Danish Scientists: “Every Breath You Take” is the ultimate regular song | Abroad

Danish Scientists: "Every Breath You Take" is the ultimate regular song |  Abroad

Which song fits every moment of the day? To the rhythm of morning, afternoon or evening? Is that why, according to scientists in Denmark, is the ultimate regular song?

While there is no arguing with the taste of music, as well as this research on it, there is music that most people consider enjoyable. After analyzing data from more than 150 million streaming sessions on Spotify, the answer to the question of which song is the ultimate medium: ‘every Breath You Take’ The police van.

different rhythms

Danish researchers from Aarhus University looked, among other things, at the different types of rhythms that people use during the day and tried to infer from this. What is the best music for her?. It turns out that in the morning people have a greater need for soft music, in the afternoon the songs become a little faster and louder and in the evening the music should be danceable.

A song that warms softly across all those beats and that fits a little bit into everything is every Breath You Take. According to lead researcher Ole Adrian Heigley, Everything about the song is average: the rhythm, great (but not too), has no unexpected moments and is a bit salty.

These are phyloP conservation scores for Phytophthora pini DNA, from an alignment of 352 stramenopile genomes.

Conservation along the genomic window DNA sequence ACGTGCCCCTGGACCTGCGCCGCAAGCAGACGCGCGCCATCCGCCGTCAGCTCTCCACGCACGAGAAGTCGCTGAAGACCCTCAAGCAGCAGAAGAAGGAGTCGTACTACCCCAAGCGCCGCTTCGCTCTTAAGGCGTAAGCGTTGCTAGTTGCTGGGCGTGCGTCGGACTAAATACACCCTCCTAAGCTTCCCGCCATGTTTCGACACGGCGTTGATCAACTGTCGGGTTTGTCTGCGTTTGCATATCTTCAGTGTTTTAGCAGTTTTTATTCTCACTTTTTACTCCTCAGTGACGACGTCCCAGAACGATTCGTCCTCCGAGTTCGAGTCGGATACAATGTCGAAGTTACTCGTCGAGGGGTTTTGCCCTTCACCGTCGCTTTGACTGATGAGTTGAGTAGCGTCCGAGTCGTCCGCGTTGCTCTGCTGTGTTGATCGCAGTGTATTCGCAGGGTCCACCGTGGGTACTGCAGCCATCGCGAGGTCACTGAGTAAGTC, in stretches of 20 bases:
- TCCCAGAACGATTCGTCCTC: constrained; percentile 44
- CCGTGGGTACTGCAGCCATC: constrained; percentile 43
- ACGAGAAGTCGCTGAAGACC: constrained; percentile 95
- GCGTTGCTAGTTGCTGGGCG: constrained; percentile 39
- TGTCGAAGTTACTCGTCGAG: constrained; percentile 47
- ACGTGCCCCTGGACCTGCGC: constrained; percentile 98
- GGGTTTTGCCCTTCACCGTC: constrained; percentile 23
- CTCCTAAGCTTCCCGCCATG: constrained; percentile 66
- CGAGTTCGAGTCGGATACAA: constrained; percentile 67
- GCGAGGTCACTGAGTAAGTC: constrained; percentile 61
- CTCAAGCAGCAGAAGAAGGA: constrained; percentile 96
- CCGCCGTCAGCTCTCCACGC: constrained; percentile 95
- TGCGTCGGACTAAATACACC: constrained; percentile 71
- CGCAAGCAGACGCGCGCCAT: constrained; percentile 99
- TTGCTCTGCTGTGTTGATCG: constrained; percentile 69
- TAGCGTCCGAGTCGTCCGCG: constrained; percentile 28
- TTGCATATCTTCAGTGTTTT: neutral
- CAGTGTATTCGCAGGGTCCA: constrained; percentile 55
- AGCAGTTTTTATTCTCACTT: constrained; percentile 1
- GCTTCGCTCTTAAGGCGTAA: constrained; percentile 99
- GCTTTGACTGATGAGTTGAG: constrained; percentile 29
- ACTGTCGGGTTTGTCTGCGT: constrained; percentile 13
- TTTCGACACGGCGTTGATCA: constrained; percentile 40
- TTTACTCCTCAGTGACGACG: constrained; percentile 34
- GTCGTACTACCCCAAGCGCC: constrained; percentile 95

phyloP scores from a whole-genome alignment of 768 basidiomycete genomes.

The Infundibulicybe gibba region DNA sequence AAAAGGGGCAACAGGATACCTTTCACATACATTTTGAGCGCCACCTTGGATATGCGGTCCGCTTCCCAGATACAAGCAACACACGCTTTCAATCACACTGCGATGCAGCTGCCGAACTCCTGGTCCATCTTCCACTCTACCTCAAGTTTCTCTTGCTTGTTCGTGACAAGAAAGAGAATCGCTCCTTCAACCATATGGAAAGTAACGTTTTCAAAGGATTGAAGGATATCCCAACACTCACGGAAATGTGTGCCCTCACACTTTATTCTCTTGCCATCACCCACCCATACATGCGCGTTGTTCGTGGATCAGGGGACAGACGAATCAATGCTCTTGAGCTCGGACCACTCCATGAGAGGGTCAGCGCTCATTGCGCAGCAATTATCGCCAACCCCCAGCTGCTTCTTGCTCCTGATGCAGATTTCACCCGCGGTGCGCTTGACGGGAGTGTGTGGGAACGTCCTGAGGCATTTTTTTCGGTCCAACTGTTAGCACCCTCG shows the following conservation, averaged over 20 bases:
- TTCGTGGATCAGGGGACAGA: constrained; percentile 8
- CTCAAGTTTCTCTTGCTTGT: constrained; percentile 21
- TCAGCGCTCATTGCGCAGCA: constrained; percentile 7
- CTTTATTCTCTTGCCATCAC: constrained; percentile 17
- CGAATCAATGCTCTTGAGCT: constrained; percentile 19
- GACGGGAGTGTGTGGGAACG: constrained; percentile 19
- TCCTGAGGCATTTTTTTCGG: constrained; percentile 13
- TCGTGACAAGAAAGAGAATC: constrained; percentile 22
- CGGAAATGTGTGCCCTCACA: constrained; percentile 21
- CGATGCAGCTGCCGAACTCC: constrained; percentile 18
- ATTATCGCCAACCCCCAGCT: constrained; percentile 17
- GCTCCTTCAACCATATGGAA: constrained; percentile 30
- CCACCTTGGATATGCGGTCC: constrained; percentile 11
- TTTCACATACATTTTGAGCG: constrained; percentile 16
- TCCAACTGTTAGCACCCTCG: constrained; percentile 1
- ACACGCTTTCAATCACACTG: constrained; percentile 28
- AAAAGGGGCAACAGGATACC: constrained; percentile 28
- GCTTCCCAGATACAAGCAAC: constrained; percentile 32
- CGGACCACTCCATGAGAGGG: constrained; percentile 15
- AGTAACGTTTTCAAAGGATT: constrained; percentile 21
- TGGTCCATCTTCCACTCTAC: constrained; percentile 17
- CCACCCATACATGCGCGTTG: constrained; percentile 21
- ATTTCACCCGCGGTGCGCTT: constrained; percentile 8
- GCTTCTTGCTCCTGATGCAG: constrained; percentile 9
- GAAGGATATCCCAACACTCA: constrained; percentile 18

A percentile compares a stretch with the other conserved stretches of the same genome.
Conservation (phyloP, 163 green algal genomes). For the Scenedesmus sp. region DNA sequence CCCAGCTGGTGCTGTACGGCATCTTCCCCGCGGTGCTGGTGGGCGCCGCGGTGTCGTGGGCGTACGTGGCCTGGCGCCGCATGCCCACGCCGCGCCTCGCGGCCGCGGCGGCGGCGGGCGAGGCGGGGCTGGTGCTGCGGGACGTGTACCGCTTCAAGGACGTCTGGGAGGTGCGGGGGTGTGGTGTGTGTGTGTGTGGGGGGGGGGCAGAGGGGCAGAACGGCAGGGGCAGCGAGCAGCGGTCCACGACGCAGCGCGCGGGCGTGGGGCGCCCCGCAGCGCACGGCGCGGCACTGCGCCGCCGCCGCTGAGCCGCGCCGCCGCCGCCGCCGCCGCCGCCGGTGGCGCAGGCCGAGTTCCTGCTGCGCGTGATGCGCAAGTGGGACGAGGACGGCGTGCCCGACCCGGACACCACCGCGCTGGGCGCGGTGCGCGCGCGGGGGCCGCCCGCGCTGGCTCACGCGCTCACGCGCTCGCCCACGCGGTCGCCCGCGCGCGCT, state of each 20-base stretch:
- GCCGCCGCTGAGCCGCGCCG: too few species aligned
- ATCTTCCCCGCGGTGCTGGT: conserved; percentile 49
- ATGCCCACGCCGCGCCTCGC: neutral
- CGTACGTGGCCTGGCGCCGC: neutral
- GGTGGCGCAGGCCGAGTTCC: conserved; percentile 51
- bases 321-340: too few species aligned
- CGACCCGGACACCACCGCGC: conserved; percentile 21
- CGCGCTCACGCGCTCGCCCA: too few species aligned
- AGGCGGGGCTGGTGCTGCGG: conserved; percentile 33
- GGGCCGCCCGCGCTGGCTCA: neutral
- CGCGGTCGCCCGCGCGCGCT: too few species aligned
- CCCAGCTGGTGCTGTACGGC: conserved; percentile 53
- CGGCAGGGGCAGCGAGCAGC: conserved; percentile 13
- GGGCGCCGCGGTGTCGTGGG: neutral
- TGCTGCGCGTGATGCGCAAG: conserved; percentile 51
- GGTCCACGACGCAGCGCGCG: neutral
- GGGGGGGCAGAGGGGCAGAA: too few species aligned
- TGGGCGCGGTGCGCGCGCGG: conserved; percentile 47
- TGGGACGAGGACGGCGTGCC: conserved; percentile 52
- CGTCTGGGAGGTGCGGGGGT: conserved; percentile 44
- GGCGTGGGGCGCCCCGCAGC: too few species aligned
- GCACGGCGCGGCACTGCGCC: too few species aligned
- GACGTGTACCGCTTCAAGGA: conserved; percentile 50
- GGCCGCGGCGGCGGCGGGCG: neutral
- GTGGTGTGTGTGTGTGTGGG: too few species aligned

According to Hegley, this is good because it is useful for the ear at any time of the day. ,, Although the song doesn’t have heavy beats and maybe a little slow, you think the song for people who like to listen to music at night will not suit their taste. But somehow this song turned her greatest weakness into her greatest strength.”

relentlessly popular

The Police hasn’t broken since it was released in 1983, and was a first in both the US and England for a long time. In addition, in 2019 it was announced that the song had been played more than 15 million times. To date, the song still appears on many charts, whether you hear it in the supermarket or as a hit. And now a cause has been found.

Using this data, the group of Danish researchers hopes to inspire bands to achieve high scores. Or should it be the same every Breath You Take? Hegley hints that that could also be bad.

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